A COVID-19 vaccine in the works at the University of Oxford has reportedly shown promising results in early human testing. The university is working with AstraZeneca Plc in the hopes of developing the first working inoculant against the worldwide pandemic. The results of the initial testing were published on Monday in The Lancet medical journal.
The study showed that the potential vaccine increased levels of protective neutralizing antibodies and immune T-cells in human subjects. Study organizers were optimmistic about these findings, including the head of Oxford's Jenner Institute, Adrian Hill. "We are seeing very good immune responses, not just on neutralizing antibodies but of T-cells as well," Hill told Bloomberg. "We're simulating both arms of the immune system."
Oxford’s Covid-19 vaccine produces a good immune response, reveals new study.— University of Oxford (@UniofOxford) July 20, 2020
Teams at @VaccineTrials and @OxfordVacGroup have found there were no safety concerns, and the vaccine stimulated strong immune responses: https://t.co/krqRzXMh7B pic.twitter.com/Svd3MhCXWZ
This Phase 1 trial of what is being called the Oxford-AstraZeneca shot was conducted between April 23 and May 21. It involved 1,077 health adult subjects between the ages of 18 and 55, with no history of COVID-19. Ten of the participants received two doses of the Oxford-AstraZeneca shot, administered one month apart.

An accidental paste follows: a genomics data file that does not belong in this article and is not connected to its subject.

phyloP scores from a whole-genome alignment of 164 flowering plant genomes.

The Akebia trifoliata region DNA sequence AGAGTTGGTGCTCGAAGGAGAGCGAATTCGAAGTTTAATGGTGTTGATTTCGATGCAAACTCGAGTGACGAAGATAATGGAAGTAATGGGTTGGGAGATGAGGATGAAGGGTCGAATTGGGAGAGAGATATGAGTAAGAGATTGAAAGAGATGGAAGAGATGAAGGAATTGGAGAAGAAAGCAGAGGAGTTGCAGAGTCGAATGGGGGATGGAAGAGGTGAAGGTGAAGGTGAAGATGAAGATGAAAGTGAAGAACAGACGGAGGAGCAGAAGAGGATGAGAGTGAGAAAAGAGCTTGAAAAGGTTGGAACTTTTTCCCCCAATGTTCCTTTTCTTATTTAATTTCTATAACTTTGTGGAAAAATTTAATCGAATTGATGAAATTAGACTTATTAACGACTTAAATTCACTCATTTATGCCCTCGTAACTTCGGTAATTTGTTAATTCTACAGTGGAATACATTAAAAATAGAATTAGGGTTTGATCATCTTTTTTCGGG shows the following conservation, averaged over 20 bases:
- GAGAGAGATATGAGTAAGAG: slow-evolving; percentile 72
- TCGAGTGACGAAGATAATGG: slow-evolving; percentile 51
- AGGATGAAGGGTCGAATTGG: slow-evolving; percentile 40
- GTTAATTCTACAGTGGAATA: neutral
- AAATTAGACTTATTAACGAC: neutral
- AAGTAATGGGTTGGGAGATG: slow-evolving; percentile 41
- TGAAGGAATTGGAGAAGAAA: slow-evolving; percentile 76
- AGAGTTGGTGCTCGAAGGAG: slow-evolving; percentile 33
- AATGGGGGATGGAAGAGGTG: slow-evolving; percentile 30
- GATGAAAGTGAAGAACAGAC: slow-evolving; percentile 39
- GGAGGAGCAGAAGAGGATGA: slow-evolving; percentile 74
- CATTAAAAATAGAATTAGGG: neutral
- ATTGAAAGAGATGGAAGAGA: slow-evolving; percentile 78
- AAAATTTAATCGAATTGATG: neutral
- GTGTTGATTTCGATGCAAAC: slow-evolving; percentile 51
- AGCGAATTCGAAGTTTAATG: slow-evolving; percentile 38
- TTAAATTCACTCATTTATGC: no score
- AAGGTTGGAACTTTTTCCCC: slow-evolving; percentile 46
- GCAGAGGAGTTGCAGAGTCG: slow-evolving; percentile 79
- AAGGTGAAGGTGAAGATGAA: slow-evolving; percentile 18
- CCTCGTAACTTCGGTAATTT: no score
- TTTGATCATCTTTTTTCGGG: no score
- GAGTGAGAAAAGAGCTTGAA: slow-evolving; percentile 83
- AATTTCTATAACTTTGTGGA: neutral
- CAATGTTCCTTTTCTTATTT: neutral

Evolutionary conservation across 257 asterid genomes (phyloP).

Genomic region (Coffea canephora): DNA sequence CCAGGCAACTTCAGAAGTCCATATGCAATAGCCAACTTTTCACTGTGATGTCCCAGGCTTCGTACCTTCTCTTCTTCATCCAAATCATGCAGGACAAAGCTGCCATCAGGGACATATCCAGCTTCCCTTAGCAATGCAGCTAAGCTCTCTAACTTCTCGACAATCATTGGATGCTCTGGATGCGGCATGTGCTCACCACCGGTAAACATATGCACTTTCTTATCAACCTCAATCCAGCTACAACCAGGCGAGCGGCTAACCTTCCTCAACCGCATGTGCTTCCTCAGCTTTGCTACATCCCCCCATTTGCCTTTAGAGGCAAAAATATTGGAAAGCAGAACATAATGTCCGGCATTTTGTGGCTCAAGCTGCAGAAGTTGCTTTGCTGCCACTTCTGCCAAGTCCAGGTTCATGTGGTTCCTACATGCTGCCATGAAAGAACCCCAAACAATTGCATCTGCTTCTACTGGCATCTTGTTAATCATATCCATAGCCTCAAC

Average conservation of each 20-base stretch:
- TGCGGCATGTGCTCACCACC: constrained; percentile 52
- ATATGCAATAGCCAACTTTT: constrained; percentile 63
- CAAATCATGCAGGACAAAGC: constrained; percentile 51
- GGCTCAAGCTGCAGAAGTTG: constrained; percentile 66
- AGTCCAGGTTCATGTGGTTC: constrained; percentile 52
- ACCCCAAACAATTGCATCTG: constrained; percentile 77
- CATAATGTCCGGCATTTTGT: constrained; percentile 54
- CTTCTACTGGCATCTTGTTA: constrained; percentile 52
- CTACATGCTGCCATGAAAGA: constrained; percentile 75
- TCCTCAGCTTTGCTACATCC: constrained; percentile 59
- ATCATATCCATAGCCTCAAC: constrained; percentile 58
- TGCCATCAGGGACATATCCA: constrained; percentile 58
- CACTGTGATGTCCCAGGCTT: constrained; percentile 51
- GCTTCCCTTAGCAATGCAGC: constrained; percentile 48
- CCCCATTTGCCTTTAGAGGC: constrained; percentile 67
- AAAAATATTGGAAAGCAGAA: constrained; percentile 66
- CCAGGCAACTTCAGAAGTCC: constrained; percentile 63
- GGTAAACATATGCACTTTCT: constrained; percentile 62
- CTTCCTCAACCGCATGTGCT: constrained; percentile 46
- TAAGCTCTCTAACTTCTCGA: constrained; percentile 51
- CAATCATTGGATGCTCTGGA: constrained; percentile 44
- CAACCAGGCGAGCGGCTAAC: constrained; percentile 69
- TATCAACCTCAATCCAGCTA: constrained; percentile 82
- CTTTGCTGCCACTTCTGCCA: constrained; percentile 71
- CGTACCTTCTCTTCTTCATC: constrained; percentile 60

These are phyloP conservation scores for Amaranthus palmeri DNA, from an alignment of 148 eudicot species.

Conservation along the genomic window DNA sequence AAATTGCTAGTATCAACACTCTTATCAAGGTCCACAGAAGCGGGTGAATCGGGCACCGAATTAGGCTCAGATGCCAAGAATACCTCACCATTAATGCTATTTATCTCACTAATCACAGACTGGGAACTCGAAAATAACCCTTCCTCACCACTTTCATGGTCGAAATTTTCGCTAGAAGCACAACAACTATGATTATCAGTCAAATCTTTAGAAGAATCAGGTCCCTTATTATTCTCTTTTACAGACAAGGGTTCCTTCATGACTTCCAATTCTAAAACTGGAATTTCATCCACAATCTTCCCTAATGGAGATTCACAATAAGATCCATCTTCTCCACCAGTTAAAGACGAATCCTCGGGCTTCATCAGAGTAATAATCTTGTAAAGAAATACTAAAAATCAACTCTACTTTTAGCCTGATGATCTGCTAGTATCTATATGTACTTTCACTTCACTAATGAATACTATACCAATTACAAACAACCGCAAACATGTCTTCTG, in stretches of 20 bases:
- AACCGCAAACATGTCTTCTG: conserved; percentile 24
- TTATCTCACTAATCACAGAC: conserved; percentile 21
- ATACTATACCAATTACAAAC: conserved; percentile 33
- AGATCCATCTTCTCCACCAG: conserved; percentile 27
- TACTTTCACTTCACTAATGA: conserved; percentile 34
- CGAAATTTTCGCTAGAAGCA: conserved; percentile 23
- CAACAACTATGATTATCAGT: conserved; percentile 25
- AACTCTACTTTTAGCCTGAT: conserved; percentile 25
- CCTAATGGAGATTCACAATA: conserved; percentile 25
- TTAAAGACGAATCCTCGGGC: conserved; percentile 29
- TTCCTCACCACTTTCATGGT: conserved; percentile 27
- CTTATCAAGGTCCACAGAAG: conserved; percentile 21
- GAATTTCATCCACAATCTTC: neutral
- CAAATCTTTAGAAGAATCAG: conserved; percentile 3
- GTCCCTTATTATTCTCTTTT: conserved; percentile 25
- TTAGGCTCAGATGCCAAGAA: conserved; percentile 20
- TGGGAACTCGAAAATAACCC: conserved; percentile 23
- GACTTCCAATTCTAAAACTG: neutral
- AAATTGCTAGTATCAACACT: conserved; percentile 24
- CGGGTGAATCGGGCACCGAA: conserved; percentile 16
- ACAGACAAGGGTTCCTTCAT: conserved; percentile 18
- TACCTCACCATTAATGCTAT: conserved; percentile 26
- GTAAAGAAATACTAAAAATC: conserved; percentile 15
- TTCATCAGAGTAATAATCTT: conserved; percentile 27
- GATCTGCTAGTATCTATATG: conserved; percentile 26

The vaccine did show minor side effects in the test subjects, though these were reportedly reduced by taking paracetamol. None of them showed severe side effects that would cause the drug to be useless. Hill said most of the other test subjects received just one shot of the vaccine, but future testing will focus on a two-shot regimen.
"It gives higher titres of antibodies, which is important going forward," he explained. If testing continues to go well, the U.S. could begin to receive supplies for the vaccine as early as October, based on an agreement between Oxford and AstraZeneca, both based in the U.K. However, Hill encouraged other drug makers to continue their work as well.
"We want other companies to have vaccines that work as well because the world will get more vaccine sooner," he said. "We just feel there is an advantage of having both arms of the immune system stimulated well."
Other leading attempts to create a coronavirus vaccine include developers at China's CanSino Biologics Inc., and a development partnership between Pfizer Inc. and BioNTech SE. Both of these studies also reported positive findings on Monday. In total, about 160 coronavirus vaccines are in development around the world.
"It's good, not unexpected, but good to have it confirmed," said University of Reading biomedical sciences professor Ian Jones. "The vaccine worked and developed the all-important neutralizing antibodies, in most cases after one shot and in all cases after 2 shots."
COVID-19 has now killed over 600,000 people worldwide, and the death toll is climbing. In the U.S. alone, over 141,000 people have died with over 6,000 new cases per day being reported.